Yale University is an American private Ivy League research education located in New Haven, Connecticut. Yale was founded in 1701 and is the third-oldest institution of higher education in the USA.
Yale’s intercollegiate athletic teams are known as the Yale Bulldogs and they compete in the NCAA Division I Ivy League. They have a strong athletic rivalry with Harvard culminating in ‘The Game’ and the Harvard-Yale Regatta. The Harvard Crimson and the Yale Bulldogs play in November of each year, and the game alternates between Harvard Stadium and the Yale Bowl.
Originally, Yale’s educational goals were to train clergymen and political leaders for the colony of Connecticut. It has since developed into a full-fledged university with 12 colleges (2 more colleges are in the planning and development stage). Annual enrollment at Yale is approximately 5300 undergraduate students. Graduate and professional students make up another 6100 students each year.
Famous Yalies in the political arena include William Howard Taft, Cyrus Vance, Dean Acheson, George H.W. Bush, William Jefferson Clinton, John Kerry, Sargent Shriver, Joseph Lieberman, Hilary Rodham Clinton, Howard Dean, Gary Hart, Paul Tsongas, Pat Robertson, George Pataki, and Jerry Brown. There has been a Yale connection to every presidential political campaign from 1972 through 2004.
Three current Supreme Court justices received their education at Yale: Sonia Sotomayor, Samuel Alito, and Clarence Thomas.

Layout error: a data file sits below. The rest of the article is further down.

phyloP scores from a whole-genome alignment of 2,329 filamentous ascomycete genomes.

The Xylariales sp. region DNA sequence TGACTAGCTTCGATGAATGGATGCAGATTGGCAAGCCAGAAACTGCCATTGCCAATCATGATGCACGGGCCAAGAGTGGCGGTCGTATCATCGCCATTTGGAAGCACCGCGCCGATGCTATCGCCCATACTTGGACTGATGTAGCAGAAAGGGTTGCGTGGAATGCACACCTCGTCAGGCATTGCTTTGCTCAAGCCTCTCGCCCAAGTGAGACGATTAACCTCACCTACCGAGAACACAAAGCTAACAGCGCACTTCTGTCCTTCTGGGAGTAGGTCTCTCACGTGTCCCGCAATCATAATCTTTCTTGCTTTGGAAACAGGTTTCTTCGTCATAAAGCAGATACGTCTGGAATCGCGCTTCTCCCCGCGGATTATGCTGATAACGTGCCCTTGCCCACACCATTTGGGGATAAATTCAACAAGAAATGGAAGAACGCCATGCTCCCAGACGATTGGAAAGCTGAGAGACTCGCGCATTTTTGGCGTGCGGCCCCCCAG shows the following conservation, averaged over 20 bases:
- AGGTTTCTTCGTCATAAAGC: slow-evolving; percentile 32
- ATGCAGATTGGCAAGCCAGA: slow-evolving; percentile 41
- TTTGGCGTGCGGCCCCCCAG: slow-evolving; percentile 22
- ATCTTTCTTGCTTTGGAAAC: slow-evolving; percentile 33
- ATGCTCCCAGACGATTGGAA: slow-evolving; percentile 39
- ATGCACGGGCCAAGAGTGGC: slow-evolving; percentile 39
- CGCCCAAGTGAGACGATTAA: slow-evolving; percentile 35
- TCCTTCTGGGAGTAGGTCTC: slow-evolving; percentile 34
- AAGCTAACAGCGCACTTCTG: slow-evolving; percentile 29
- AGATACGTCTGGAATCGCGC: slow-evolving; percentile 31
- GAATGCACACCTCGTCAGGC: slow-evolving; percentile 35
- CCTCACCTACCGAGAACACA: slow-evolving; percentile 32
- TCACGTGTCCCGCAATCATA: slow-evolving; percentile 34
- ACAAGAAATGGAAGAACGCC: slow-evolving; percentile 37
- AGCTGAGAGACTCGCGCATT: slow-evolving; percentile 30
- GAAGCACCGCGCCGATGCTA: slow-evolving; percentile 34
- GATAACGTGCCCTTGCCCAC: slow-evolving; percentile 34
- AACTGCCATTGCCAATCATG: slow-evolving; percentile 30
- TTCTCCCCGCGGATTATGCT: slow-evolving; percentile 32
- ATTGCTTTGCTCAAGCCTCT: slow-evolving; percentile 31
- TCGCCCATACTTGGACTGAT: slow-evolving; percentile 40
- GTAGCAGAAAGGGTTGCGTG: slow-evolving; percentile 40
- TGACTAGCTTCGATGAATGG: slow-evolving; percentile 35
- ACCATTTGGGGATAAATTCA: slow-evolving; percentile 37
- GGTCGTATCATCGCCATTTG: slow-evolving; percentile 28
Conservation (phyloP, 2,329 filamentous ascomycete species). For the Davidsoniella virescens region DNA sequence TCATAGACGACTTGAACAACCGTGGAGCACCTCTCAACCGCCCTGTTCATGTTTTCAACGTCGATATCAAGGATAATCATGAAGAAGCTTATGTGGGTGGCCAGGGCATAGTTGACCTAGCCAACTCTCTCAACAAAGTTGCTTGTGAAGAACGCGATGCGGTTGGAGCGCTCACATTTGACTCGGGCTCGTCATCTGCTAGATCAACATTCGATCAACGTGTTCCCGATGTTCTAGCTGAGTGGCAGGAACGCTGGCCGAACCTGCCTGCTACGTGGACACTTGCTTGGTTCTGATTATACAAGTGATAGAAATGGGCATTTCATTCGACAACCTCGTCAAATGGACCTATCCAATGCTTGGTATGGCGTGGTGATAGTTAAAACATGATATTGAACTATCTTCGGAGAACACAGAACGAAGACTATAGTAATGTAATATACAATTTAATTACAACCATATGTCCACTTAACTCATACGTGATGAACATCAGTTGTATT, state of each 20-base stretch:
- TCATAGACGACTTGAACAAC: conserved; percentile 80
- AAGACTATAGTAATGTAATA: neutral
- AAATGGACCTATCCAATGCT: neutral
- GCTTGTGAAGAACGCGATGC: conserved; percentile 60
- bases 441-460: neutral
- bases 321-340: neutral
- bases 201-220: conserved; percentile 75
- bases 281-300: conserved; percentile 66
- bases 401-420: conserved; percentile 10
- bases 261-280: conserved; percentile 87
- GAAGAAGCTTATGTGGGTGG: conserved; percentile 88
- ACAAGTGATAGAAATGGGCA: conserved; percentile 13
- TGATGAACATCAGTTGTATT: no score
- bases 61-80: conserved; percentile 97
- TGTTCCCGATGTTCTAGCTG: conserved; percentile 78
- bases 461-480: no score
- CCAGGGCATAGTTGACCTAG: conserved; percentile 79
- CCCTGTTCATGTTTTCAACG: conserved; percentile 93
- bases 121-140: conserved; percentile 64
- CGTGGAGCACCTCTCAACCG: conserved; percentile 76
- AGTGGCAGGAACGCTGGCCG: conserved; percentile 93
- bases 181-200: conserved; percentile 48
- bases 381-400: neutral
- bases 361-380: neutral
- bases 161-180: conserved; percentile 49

Many actors, actresses, and film directors also got their education at Yale. These include Meryl Streep, Jodie Foster, Paul Newman, Oliver Stone, George Roy Hill, Vincent Price, Angela Bassett, and Elia Kazan.
Yale educations have helped (among many others) Boeing CEO James McNerney, FedEX founder Frederick W Smith, Time-Warner president Jeffrey Bewkes, Morgan Stanley founder Harold Stanley, and Time magazine co-founder Henry Luce.
Yale has three publications that are produced on campus. These include the Yale Daily News, the weekly Yale Herald, and the Yale Record. The Yale Record was first established in 1872 and holds the distinction of being the oldest college humor magazine.
The acceptance process for Yale is arduous. In 2012, Yale accepted only 6.8% of all applicants (1975 students out of 28,975 applications). Yale’s student makeup is much more diverse than Harvard’s is, with a full 50% of Yale undergraduates being female and 30% being minorities. 55% of Yale undergraduates attended public schools and 45% came from private, religious, or international schools. Yale also admits a small group of nontraditional students each year through the Eli Whitney Students Program.